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No matter what the reason, bringing residents and owners together for an event in your Texas community can be a lot of fun.  But if you’re in charge of planning and managing that HOA event, you may expect it to be a lot of stress, too.


To help make the planning as fun as the function itself, we’ve put together a list of simple tips. Whether you live in a high-rise, condo, or a master-planned community, applying these strategies will make your event a memorable occasion for all the right reasons.

Check your Bylaws.
Before you do anything else, be sure that your bylaws permit you to spend money on social events. This will avoid wasting time and money and disappointing residents.
Work on the basics.
Starting with the easy stuff will get the ball rolling. Determine the type of event and goals you want to accomplish first. Next, pin down the date and time you want to hold it. Create your budget and projected costs. Determine whether you’ll be charging guests to attend and how many attendees you are likely to have. You may even be able to throw your event for little to no cost by piggybacking on community or national events, partnering with restaurants, wineries, or breweries, or inviting local vendors to take part in a mini-bazaar.
Marketing your event is important, too, so consider using several forms of communication, such as: 

  • Social networking
  • Newsletters
  • Flyers
  • Email or Direct mail
  • Banners and marquis signs
  • Word of mouth

All of your communications should include the event title, date, location, time, age restrictions (if any), cost, and contact information.

Engage your vendors.
Your vendors are the ones who will help bring your event to life, so make sure they’re available on the day you need them. Nail down their costs, too—within budget, of course! A week in advance, reconfirm when they should arrive and what their responsibilities will be. If you’re lucky enough to be partnered with a national HOA management company, you may be able to leverage their buying power to lower your costs.
Get help.
You don’t have to manage your event alone when your community is full of willing volunteers. Round them up as soon as you can, and assign them very specific duties. A good HOA management company can help you rally residents to your cause.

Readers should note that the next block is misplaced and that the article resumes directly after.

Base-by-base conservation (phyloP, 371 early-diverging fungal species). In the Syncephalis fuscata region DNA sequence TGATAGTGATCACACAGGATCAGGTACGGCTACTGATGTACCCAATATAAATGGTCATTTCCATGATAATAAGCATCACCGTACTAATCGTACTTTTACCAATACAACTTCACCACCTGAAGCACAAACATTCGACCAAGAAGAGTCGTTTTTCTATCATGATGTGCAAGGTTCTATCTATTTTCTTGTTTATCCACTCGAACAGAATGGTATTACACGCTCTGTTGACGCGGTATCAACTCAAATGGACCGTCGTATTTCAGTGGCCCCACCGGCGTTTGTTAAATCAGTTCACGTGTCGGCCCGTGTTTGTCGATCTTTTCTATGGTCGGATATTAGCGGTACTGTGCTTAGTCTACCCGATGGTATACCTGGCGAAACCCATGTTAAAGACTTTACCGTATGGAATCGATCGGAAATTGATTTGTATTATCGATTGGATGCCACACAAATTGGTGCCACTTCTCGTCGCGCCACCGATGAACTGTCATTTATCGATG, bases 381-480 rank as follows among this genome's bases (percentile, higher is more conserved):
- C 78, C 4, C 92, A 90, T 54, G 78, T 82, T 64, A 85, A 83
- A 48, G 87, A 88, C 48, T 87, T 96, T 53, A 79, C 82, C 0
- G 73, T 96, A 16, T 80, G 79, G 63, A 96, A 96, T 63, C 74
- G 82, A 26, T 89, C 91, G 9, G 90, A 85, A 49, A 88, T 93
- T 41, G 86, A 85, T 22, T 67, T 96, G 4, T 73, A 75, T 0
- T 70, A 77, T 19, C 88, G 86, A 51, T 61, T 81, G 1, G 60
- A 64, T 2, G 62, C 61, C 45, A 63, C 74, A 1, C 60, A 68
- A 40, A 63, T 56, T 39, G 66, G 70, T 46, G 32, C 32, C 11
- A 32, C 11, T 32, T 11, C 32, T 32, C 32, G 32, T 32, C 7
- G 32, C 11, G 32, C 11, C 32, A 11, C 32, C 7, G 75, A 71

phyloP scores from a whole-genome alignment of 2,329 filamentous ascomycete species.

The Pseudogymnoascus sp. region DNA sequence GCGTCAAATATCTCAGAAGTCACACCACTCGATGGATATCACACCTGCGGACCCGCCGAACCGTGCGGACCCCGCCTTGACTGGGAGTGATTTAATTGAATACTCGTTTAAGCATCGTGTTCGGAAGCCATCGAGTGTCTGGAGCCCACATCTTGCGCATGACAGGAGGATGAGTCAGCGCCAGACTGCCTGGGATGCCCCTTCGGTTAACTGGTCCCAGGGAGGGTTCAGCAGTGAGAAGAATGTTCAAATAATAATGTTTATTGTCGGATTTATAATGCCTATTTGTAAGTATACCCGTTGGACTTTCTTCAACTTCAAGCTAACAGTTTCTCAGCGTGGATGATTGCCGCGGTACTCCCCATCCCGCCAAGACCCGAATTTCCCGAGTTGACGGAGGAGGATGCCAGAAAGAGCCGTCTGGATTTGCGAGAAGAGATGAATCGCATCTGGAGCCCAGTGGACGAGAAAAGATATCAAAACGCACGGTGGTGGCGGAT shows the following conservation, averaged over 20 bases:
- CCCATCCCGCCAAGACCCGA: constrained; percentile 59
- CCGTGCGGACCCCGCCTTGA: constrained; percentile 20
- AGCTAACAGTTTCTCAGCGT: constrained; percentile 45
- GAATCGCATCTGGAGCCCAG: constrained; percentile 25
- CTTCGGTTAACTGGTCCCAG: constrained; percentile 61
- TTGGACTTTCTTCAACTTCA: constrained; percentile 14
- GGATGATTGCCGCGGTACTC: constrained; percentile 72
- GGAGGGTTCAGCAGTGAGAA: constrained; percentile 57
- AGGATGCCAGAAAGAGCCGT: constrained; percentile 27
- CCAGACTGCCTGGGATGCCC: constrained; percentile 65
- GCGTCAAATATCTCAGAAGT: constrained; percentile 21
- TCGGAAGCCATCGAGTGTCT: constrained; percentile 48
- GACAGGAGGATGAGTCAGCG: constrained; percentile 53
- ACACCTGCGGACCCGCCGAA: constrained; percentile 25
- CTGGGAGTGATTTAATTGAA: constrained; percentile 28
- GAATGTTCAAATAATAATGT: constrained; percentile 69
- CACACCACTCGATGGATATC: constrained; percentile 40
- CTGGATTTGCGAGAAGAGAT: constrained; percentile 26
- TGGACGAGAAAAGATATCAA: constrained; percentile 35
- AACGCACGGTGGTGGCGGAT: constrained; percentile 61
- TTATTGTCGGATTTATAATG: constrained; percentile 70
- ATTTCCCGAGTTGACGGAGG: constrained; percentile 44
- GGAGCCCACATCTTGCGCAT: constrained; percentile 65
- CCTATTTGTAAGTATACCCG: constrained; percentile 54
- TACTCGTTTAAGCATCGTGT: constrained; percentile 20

Make a list - check it twice.
Write down everything you’ll need for your setup. Compare it to a list of everything that’s being provided by your vendors and volunteers. See any gaps? Now’s the time to figure out how to fill them.

Set-up ahead of time.
When possible don't wait until the day of the event to begin setting up. Relieve some stress and pressure by doing what you can in the days leading up to the event. This will save you valuable time during the final prep.

Plan your last minute shopping.
Make your right-before-the-event shopping list. Typically, this will consist of your perishable foods. Schedule your shopping trip to keep it efficient.
Feeling the crunch? That’s to be expected. In fact, even the pros sense it at this point. And like them, you might find it to be a little exhilarating. Just take a deep breath and keep checking off that list.

Be the first to arrive.
There’s no benefit to being fashionably late. You’re the one in charge, so you should get there nice and early. After all, you’ll want to be there to get everyone on task and to manage a solution if there’s a small hiccup or two.
Enjoy yourself.
Your event is supposed to be fun, and that goes for the person who planned it, too. You worked hard on making it happen, so get out there and mix and mingle.
Get feedback.
When the event’s over, your job still isn’t complete. Create a follow-up survey to send to your guests. Questions might include: what they liked, what could be improved, when they prefer to attend events, and how far they’d be willing to travel. Leave space for open-ended questions and comments. Follow up with a survey to your vendors as well.

Don't forget thank you notes.
This is the step that will make your mother proud. Thank your vendors and volunteers with a note, preferably handwritten and snail-mailed for a more personal touch. As for your attendees, thank them in your community newsletter along with photos of the event. This bit of gratitude is how you’ll stick the landing on your successful event.
Community events are a time for fun and camaraderie amongst neighbors. Enjoy your party by following the steps you see here. For more helpful information, contact FirstService Residential, Texas’ leading HOA management company.

Tuesday April 04, 2017